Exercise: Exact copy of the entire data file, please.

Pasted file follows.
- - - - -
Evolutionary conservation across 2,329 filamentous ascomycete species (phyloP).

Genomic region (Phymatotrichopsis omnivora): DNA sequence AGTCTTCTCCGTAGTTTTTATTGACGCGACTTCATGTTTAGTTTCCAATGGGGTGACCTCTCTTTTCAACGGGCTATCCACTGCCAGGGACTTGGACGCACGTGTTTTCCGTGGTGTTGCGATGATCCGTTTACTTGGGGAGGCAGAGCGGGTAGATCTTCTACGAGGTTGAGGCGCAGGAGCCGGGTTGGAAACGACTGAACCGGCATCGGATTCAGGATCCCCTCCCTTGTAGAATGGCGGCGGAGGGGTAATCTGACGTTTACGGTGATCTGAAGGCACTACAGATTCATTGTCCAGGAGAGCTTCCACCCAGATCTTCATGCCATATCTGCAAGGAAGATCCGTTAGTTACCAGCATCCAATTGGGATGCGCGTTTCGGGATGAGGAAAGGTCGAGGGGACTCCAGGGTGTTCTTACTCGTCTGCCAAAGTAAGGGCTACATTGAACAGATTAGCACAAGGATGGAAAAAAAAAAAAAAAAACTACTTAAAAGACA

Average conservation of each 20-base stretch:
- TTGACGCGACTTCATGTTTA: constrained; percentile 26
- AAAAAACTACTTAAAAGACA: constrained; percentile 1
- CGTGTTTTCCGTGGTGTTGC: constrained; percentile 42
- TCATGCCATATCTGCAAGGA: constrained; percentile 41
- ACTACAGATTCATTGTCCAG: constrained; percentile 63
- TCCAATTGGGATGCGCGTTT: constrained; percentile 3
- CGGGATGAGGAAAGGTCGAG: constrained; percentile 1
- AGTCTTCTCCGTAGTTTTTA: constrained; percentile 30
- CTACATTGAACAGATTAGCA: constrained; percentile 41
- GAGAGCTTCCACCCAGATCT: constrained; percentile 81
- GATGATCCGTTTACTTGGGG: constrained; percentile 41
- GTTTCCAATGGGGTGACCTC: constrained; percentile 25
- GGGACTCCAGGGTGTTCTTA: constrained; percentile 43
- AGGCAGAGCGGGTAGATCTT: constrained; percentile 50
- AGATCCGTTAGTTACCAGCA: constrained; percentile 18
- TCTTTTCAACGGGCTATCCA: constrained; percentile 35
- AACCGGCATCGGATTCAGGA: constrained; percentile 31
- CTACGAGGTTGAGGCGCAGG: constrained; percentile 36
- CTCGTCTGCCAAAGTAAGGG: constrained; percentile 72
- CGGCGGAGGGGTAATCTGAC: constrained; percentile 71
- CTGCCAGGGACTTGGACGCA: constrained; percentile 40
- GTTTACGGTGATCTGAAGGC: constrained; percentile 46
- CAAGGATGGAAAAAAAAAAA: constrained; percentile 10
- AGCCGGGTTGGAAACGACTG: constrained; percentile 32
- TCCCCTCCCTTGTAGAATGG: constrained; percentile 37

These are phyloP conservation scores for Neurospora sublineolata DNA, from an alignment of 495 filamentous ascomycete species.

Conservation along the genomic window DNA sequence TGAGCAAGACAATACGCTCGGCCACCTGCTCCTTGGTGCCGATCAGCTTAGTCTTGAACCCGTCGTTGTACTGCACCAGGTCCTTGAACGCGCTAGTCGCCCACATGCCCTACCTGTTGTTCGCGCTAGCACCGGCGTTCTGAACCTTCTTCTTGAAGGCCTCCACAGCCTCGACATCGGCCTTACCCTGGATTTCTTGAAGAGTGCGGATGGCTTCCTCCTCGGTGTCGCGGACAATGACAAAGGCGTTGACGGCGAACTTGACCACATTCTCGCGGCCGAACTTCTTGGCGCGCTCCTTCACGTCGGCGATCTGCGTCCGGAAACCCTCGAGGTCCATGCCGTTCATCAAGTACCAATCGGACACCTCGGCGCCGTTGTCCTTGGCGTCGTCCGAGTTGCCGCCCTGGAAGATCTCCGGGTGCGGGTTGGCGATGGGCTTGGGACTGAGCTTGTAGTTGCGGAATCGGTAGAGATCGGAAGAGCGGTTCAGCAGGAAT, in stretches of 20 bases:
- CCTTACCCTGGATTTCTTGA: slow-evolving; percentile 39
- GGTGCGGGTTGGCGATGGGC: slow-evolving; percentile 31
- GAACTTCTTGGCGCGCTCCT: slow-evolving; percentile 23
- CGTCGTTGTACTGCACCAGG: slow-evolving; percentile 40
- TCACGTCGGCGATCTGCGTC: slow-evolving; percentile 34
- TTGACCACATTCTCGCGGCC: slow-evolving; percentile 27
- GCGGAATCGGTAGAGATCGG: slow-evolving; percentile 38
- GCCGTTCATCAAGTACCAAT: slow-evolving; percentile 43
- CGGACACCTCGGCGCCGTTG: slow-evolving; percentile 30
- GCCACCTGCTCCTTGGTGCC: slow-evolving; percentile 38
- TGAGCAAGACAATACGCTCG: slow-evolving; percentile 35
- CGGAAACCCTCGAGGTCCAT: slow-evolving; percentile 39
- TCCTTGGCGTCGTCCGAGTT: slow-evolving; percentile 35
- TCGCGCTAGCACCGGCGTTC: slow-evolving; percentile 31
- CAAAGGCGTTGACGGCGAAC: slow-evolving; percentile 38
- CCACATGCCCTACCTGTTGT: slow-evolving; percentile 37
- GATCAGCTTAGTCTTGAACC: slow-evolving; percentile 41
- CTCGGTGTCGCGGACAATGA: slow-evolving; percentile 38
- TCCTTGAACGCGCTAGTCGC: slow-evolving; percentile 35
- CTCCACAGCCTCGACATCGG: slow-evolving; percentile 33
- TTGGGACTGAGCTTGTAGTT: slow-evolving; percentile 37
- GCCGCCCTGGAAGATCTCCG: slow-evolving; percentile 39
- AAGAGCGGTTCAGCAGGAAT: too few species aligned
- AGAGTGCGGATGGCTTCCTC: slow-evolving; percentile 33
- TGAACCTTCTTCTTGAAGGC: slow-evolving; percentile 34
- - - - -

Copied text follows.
Evolutionary conservation across 2,329 filamentous ascomycete species (phyloP).

Genomic region (Phymatotrichopsis omnivora): DNA sequence AGTCTTCTCCGTAGTTTTTATTGACGCGACTTCATGTTTAGTTTCCAATGGGGTGACCTCTCTTTTCAACGGGCTATCCACTGCCAGGGACTTGGACGCACGTGTTTTCCGTGGTGTTGCGATGATCCGTTTACTTGGGGAGGCAGAGCGGGTAGATCTTCTACGAGGTTGAGGCGCAGGAGCCGGGTTGGAAACGACTGAACCGGCATCGGATTCAGGATCCCCTCCCTTGTAGAATGGCGGCGGAGGGGTAATCTGACGTTTACGGTGATCTGAAGGCACTACAGATTCATTGTCCAGGAGAGCTTCCACCCAGATCTTCATGCCATATCTGCAAGGAAGATCCGTTAGTTACCAGCATCCAATTGGGATGCGCGTTTCGGGATGAGGAAAGGTCGAGGGGACTCCAGGGTGTTCTTACTCGTCTGCCAAAGTAAGGGCTACATTGAACAGATTAGCACAAGGATGGAAAAAAAAAAAAAAAAACTACTTAAAAGACA

Average conservation of each 20-base stretch:
- TTGACGCGACTTCATGTTTA: constrained; percentile 26
- AAAAAACTACTTAAAAGACA: constrained; percentile 1
- CGTGTTTTCCGTGGTGTTGC: constrained; percentile 42
- TCATGCCATATCTGCAAGGA: constrained; percentile 41
- ACTACAGATTCATTGTCCAG: constrained; percentile 63
- TCCAATTGGGATGCGCGTTT: constrained; percentile 3
- CGGGATGAGGAAAGGTCGAG: constrained; percentile 1
- AGTCTTCTCCGTAGTTTTTA: constrained; percentile 30
- CTACATTGAACAGATTAGCA: constrained; percentile 41
- GAGAGCTTCCACCCAGATCT: constrained; percentile 81
- GATGATCCGTTTACTTGGGG: constrained; percentile 41
- GTTTCCAATGGGGTGACCTC: constrained; percentile 25
- GGGACTCCAGGGTGTTCTTA: constrained; percentile 43
- AGGCAGAGCGGGTAGATCTT: constrained; percentile 50
- AGATCCGTTAGTTACCAGCA: constrained; percentile 18
- TCTTTTCAACGGGCTATCCA: constrained; percentile 35
- AACCGGCATCGGATTCAGGA: constrained; percentile 31
- CTACGAGGTTGAGGCGCAGG: constrained; percentile 36
- CTCGTCTGCCAAAGTAAGGG: constrained; percentile 72
- CGGCGGAGGGGTAATCTGAC: constrained; percentile 71
- CTGCCAGGGACTTGGACGCA: constrained; percentile 40
- GTTTACGGTGATCTGAAGGC: constrained; percentile 46
- CAAGGATGGAAAAAAAAAAA: constrained; percentile 10
- AGCCGGGTTGGAAACGACTG: constrained; percentile 32
- TCCCCTCCCTTGTAGAATGG: constrained; percentile 37

These are phyloP conservation scores for Neurospora sublineolata DNA, from an alignment of 495 filamentous ascomycete species.

Conservation along the genomic window DNA sequence TGAGCAAGACAATACGCTCGGCCACCTGCTCCTTGGTGCCGATCAGCTTAGTCTTGAACCCGTCGTTGTACTGCACCAGGTCCTTGAACGCGCTAGTCGCCCACATGCCCTACCTGTTGTTCGCGCTAGCACCGGCGTTCTGAACCTTCTTCTTGAAGGCCTCCACAGCCTCGACATCGGCCTTACCCTGGATTTCTTGAAGAGTGCGGATGGCTTCCTCCTCGGTGTCGCGGACAATGACAAAGGCGTTGACGGCGAACTTGACCACATTCTCGCGGCCGAACTTCTTGGCGCGCTCCTTCACGTCGGCGATCTGCGTCCGGAAACCCTCGAGGTCCATGCCGTTCATCAAGTACCAATCGGACACCTCGGCGCCGTTGTCCTTGGCGTCGTCCGAGTTGCCGCCCTGGAAGATCTCCGGGTGCGGGTTGGCGATGGGCTTGGGACTGAGCTTGTAGTTGCGGAATCGGTAGAGATCGGAAGAGCGGTTCAGCAGGAAT, in stretches of 20 bases:
- CCTTACCCTGGATTTCTTGA: slow-evolving; percentile 39
- GGTGCGGGTTGGCGATGGGC: slow-evolving; percentile 31
- GAACTTCTTGGCGCGCTCCT: slow-evolving; percentile 23
- CGTCGTTGTACTGCACCAGG: slow-evolving; percentile 40
- TCACGTCGGCGATCTGCGTC: slow-evolving; percentile 34
- TTGACCACATTCTCGCGGCC: slow-evolving; percentile 27
- GCGGAATCGGTAGAGATCGG: slow-evolving; percentile 38
- GCCGTTCATCAAGTACCAAT: slow-evolving; percentile 43
- CGGACACCTCGGCGCCGTTG: slow-evolving; percentile 30
- GCCACCTGCTCCTTGGTGCC: slow-evolving; percentile 38
- TGAGCAAGACAATACGCTCG: slow-evolving; percentile 35
- CGGAAACCCTCGAGGTCCAT: slow-evolving; percentile 39
- TCCTTGGCGTCGTCCGAGTT: slow-evolving; percentile 35
- TCGCGCTAGCACCGGCGTTC: slow-evolving; percentile 31
- CAAAGGCGTTGACGGCGAAC: slow-evolving; percentile 38
- CCACATGCCCTACCTGTTGT: slow-evolving; percentile 37
- GATCAGCTTAGTCTTGAACC: slow-evolving; percentile 41
- CTCGGTGTCGCGGACAATGA: slow-evolving; percentile 38
- TCCTTGAACGCGCTAGTCGC: slow-evolving; percentile 35
- CTCCACAGCCTCGACATCGG: slow-evolving; percentile 33
- TTGGGACTGAGCTTGTAGTT: slow-evolving; percentile 37
- GCCGCCCTGGAAGATCTCCG: slow-evolving; percentile 39
- AAGAGCGGTTCAGCAGGAAT: too few species aligned
- AGAGTGCGGATGGCTTCCTC: slow-evolving; percentile 33
- TGAACCTTCTTCTTGAAGGC: slow-evolving; percentile 34